How to Upgrade MariaDB in CentOS 7

Posted on by Leya Laiju
Reading Time: 4 minutes

MariaDB is a free, open-source database management system that replaces the proprietary MySQL database management system. Many new features and changes have been added and improved in each MariaDB version. For version 10.8.0, some new features include:

  • Lag free ALTER TABLE in replication.
  • Descending indexes.
  • Auto create partition.

For those looking to take advantage of new features, this tutorial walks you through how to upgrade MariaDB on CentOS 7.


  • A server running in Centos 7.
  • A version of MariaDB running that is not the latest version.
  • Root access to the server.

Upgrade MariaDB in CentOS 7

Step 1: Check the MariaDB and CentOS Versions

Check the current MariaDB version and CentOS version using the below commands.

mysql -V
cat /etc/centos-release

Step2: Backup the Database

When performing an upgrade, creating a backup or a dump of the existing databases is important. Dump the database with the following command.

mysqldump --all-databases > /tmp/database-backup.sql

Alternatively, copy the database directory into a separate folder using this command.

cp -a /var/lib/mysql /var/lib/mysql.backup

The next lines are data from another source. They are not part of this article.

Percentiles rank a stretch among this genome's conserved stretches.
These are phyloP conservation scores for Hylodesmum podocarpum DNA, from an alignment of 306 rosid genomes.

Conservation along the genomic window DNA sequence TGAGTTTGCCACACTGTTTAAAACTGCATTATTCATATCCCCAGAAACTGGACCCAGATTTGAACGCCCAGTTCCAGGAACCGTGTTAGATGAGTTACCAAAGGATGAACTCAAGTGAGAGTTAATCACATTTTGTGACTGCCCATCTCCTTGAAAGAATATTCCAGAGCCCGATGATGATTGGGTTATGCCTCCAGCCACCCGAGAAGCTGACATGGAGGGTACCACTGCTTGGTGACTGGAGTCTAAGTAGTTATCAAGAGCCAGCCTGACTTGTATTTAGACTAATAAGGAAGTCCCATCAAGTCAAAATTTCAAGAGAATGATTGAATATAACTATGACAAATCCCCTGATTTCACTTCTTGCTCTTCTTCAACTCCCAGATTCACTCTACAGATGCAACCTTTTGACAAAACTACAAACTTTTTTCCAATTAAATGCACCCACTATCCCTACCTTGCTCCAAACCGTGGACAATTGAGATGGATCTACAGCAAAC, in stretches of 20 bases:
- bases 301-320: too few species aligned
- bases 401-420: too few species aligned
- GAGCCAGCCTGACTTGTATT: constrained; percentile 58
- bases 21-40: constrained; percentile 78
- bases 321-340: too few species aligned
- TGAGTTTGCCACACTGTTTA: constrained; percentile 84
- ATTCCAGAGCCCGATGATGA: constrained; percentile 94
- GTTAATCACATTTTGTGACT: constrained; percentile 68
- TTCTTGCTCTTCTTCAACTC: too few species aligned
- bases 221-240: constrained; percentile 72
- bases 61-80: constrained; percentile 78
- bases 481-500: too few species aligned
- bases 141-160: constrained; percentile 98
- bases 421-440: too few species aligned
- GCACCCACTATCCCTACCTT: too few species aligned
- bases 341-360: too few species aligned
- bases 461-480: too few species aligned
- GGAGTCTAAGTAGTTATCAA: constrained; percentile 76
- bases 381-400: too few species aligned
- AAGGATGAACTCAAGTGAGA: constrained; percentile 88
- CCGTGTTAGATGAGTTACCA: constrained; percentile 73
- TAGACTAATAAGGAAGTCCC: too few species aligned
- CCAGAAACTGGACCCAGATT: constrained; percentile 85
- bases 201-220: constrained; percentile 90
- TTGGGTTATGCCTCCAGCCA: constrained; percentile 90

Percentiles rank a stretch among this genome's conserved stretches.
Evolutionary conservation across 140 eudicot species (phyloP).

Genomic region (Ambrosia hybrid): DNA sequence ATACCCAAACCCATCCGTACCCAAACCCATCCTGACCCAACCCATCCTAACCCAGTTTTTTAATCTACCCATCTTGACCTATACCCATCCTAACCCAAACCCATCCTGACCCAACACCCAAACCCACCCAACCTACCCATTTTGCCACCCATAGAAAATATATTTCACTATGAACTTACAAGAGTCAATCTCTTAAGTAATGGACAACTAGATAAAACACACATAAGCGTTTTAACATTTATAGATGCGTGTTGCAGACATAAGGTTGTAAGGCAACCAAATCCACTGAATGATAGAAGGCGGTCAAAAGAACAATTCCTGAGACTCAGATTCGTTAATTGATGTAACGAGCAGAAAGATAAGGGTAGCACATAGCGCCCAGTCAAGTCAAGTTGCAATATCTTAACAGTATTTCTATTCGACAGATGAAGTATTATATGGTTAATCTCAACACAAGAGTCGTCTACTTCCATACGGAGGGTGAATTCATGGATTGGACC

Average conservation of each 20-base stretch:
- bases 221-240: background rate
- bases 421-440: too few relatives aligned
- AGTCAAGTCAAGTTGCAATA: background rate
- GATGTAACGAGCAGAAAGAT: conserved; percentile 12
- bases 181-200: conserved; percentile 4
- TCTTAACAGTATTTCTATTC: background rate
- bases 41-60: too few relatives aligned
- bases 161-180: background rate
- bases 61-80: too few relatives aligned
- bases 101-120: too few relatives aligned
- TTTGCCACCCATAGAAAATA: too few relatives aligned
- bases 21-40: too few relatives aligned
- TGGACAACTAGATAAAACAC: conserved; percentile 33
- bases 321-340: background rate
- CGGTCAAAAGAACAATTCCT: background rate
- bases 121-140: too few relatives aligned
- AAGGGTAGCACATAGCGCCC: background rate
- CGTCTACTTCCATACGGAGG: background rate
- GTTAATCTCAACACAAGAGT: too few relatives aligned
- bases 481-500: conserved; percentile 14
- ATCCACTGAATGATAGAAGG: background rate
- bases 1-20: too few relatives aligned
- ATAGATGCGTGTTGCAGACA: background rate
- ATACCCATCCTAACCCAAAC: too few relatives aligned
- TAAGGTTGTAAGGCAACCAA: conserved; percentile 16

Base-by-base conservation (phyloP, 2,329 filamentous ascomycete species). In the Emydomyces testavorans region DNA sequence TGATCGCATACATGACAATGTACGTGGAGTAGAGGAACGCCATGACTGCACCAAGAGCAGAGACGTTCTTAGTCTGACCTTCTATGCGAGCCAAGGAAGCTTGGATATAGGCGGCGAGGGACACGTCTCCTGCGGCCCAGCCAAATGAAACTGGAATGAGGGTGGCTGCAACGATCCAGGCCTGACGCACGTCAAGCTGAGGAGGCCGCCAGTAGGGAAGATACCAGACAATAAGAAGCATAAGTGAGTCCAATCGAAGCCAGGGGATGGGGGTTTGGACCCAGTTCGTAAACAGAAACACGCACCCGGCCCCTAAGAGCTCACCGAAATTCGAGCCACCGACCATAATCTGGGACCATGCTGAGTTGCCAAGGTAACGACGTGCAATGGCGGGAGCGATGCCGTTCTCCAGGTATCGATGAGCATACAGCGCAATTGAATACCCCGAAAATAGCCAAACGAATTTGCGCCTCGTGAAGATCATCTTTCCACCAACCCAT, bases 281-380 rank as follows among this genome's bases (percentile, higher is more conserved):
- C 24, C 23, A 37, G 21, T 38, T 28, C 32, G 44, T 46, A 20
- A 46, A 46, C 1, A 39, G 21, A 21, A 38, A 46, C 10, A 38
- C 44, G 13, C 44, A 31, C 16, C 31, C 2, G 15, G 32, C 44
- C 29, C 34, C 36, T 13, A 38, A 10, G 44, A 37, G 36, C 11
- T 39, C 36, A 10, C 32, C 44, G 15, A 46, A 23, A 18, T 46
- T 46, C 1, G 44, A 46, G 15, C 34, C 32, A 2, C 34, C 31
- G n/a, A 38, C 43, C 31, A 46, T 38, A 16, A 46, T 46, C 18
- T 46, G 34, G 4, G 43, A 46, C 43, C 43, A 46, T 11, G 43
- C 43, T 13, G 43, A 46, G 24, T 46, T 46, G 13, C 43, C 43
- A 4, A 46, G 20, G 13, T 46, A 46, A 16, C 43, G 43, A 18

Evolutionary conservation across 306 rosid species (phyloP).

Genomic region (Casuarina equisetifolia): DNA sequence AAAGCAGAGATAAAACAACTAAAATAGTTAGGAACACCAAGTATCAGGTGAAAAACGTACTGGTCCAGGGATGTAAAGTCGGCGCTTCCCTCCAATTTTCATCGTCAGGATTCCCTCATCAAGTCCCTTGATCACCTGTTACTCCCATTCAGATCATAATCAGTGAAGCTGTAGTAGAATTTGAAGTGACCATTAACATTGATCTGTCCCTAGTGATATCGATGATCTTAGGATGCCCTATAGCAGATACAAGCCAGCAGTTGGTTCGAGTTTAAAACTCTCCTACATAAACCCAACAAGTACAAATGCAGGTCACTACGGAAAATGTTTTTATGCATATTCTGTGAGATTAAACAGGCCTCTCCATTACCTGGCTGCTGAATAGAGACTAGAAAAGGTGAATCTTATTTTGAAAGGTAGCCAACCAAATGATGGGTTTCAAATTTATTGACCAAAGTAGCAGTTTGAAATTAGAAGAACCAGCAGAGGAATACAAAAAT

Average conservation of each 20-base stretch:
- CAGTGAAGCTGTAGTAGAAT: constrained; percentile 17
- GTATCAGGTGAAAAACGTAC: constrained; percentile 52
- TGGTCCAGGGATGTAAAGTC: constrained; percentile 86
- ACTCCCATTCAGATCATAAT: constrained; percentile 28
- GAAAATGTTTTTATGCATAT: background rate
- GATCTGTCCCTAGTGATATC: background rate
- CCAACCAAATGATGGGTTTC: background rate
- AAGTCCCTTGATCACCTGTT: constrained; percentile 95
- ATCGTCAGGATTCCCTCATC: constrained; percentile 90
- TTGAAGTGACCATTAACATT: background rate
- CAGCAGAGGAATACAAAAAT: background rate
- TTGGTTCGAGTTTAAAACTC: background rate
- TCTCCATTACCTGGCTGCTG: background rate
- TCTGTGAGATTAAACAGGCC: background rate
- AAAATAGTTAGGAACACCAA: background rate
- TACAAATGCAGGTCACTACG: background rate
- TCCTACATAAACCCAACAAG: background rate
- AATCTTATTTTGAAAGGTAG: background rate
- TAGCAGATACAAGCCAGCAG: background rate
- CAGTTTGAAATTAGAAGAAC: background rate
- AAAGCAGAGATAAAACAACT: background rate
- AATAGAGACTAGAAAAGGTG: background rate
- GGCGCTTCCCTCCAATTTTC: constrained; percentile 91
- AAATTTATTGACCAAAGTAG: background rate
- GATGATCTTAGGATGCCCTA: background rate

Backup the configuration file with this command.

cp -a /etc/my.cnf /etc/my.cnf_bk

In case of any failures in the upgrade, you can use one of the above copies to restore your databases.

Step 3: Uninstall the Current MariaDB Repository.

You will need to uninstall the old MariaDB repositories before installing the newer version. To do so, you must first stop the MariaDB service using the below command.

systemctl stop mariadb

Check the current status of MariaDB using this command.

systemctl status mariadb

Move the current repo file using the below command.

mv /etc/yum.repos.d/mariadb.repo /etc/yum.repos.d/mariadb_bk

Step 4: Add the New MariaDB Repository

All the packages need to be up-to-date. Use the following command to update your packages.

yum update
This tutorial uses the Yum package manager. The command for updating packages will vary depending on the package manager used in your CentOS deployment.

Create a new repo file for the latest version.

vim /etc/yum.repos.d/MariaDB.repo

Copy and paste the following contents into the /etc/yum.repos.d/mariadb.repo file.

[mariadb] name = MariaDB
baseurl =

To exit and save the Vim file, type :wq and press Enter.

Step 5: Uninstall the Old MariaDB Version

Uninstall the old version of MariaDB using the below command. This command completely removes the old MariaDB version and leaves the databases.

yum remove mariadb-server

Clean the repository cache on your server with this command.

yum clean all

Step 6: Install the Latest Version of MariaDB on Centos 7

Install the new version of MariaDB using the command below.

yum install MariaDB-server

To install the latest version of MariaDB and the most common packages, run the following command.

yum install MariaDB-server galera-4 MariaDB-client MariaDB-shared MariaDB-backup MariaDB-common

Step 7: Start MariaDB

Start the MariaDB service with this command.

systemctl start mariadb

Step 8: Set MariaDB to Start at Boot